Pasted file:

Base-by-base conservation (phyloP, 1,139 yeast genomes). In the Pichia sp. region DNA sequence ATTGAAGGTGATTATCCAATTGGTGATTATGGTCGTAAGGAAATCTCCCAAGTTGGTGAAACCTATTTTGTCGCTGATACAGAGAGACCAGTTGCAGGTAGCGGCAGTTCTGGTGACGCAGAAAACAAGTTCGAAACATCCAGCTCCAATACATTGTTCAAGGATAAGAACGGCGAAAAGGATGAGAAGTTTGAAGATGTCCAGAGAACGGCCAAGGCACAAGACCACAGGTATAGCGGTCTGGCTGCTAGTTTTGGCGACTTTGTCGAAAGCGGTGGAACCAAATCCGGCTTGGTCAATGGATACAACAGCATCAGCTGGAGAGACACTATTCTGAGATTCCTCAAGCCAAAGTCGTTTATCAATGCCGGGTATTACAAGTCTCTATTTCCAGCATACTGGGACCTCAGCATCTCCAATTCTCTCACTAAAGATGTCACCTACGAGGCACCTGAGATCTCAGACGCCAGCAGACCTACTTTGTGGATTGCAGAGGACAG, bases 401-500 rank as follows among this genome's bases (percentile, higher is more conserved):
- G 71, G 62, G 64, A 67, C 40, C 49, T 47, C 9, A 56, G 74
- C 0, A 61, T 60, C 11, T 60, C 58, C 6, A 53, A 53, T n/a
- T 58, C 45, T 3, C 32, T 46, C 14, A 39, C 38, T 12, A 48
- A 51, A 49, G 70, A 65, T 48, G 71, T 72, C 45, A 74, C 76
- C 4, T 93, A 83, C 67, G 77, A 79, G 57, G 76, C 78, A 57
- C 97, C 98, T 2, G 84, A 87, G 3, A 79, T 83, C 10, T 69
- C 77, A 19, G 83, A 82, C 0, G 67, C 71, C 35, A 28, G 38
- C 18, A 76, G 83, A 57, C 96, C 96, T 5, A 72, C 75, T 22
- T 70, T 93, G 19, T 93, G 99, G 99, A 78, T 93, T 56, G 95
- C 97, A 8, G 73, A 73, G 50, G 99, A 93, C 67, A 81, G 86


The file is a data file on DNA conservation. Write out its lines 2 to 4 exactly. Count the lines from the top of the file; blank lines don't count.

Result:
- G 71, G 62, G 64, A 67, C 40, C 49, T 47, C 9, A 56, G 74
- C 0, A 61, T 60, C 11, T 60, C 58, C 6, A 53, A 53, T n/a
- T 58, C 45, T 3, C 32, T 46, C 14, A 39, C 38, T 12, A 48